The instinct to put on a costume and get up on a stage in front of our friends and perform is hardwired into us. Theater, said Robert Weatherford, the new chair of the board of the Telluride Repertory Theater Company, is one of the things that make us civilized.
Weatherford was speaking this week before a small gathering at a home in Mountain Village, held as a fundraiser to reinvigorate Telluride’s homegrown theater company, which has just (narrowly) survived a rough patch. The shared experience of watching live performers helps to bind us together as a community, Weatherford suggested, and especially when the performers onstage are our friends and neighbors.
This may be an exalted view of what live performance – whether it’s theater, song or dance – means to us. But Telluride has never shied away from the exalted.
We had a prime example of how it works at its best this week at the Sheridan Opera House, where the redoubtable local impresario Jeb Barrier put on a show, Bob’s Holiday Office Party. Now, I may have been in Telluride too long and may have lost my perspective. Maybe this exercise in inspired buffoonery was not as “critically acclaimable” from a big city point of view as it seemed to me (did I have one glass of wine too many before the curtain went up?), but I was blown away by the sheer good humor that this piece of theater conveyed, the unselfconscious skill with which it was staged, the rapid-fire pacing with which the wisecracks were delivered, and the seemingly flawless performances, much of it improvised, by a familiar troupe of about ten locals who have often graced local stages.
Could it be that Jeb has found his muse, right here in Telluride? Is there an additional payoff, for him as well as for us, when local performers in a small community find their groove like this? After all, we’re not trying to compete with Broadway here! It’s much more that we’re channeling Mickey Rooney and Judy Garland, who as young Hollywood stars of the late 1930s made a series of movies in which they played teenagers who gathered their friends together to “put on a show.” How modest they were! And then, of course, they blew us away.
Putting on our own show is inscribed in Telluride’s DNA. Mining towns have jewel-box opera houses because entertainment in the mining era consisted of live performance. The Nugget is one of the oldest operating movie theaters anywhere. The Telluride Film Festival and the Telluride Bluegrass Festival were both founded back when Telluride first started to reinvent itself as a resort out of the same impulse, to put on a show right here, taking a back seat to nobody in terms of the quality of the art.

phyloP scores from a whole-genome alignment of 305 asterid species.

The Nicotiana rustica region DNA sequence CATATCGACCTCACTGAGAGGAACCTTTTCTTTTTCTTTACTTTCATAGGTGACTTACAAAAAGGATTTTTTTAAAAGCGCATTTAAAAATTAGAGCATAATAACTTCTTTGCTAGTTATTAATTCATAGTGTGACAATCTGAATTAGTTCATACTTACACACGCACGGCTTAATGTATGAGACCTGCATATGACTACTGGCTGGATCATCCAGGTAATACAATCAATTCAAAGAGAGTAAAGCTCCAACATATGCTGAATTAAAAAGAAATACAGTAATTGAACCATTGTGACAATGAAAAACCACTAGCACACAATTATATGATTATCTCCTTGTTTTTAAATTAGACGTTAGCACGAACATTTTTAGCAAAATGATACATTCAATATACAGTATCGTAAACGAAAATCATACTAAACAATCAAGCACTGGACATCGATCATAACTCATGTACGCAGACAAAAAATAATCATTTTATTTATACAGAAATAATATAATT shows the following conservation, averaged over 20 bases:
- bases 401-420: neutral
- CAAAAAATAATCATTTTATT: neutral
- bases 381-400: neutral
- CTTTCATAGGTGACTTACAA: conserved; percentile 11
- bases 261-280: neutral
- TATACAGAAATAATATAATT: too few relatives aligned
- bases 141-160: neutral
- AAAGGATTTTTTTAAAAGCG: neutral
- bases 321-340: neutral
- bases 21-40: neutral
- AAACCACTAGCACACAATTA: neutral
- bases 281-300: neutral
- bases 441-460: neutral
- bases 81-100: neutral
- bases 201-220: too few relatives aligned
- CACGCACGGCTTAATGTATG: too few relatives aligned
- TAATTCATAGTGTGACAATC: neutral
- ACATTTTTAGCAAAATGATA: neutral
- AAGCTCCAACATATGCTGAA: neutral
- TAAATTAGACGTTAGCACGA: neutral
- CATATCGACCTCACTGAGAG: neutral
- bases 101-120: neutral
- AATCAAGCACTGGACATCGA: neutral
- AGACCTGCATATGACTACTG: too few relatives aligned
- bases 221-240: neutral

KOTO represents the same “yes, we can” spirit, as does the fact that this region, whose population is just over 5,000 people, voted to build the Palm Theater.
This town’s isolation seems to attract a local population of impresarios and showoffs, fostering a community that has never doubted that it can provide first-rate homegrown entertainment.
I would venture that virtually all of us have cherished memories of the art we’ve seen in a theater or on a stage right here in Telluride, too many such memories to count, whether they’ve come courtesy of one of our big-name festivals, a visiting performer, or at the inspired hands of local talent. Our performing arts groups – the Rep, the Film Festival, Bluegrass, Jazz, Blues and Brews, Chamber Music, the Choral Society, the Sheridan Arts Foundation, the inspired individuals like Berrier, and I hope I haven’t left anyone out – collectively constitute one of our prized assets, part of our core infrastructure, no less essential to what we are as a community than our incomparable natural setting, our ski area and other recreational amenities, or our historic district.
The performing arts are temporal by nature and may be our most endangered asset, however, which is why the Rep has had to reinvigorate itself with an extraordinary effort at fundraising and board development this year in order to carry on. As Telluride has evolved, becoming too expensive for a lot of artists to live here, and as the economy has become increasingly precarious, making fundraising all the more difficult, the performing arts organizations are struggling.
The good news is that the Weatherfords and Berriers among us are not giving up, not yet, anyway. Let us find ways to support them and the performing arts in Telluride in general, and not only by showing up in the audience. As Weatherford says he was told repeatedly by community members during the process of restructuring the Rep, now more than ever we need the sustenance that only the arts can provide.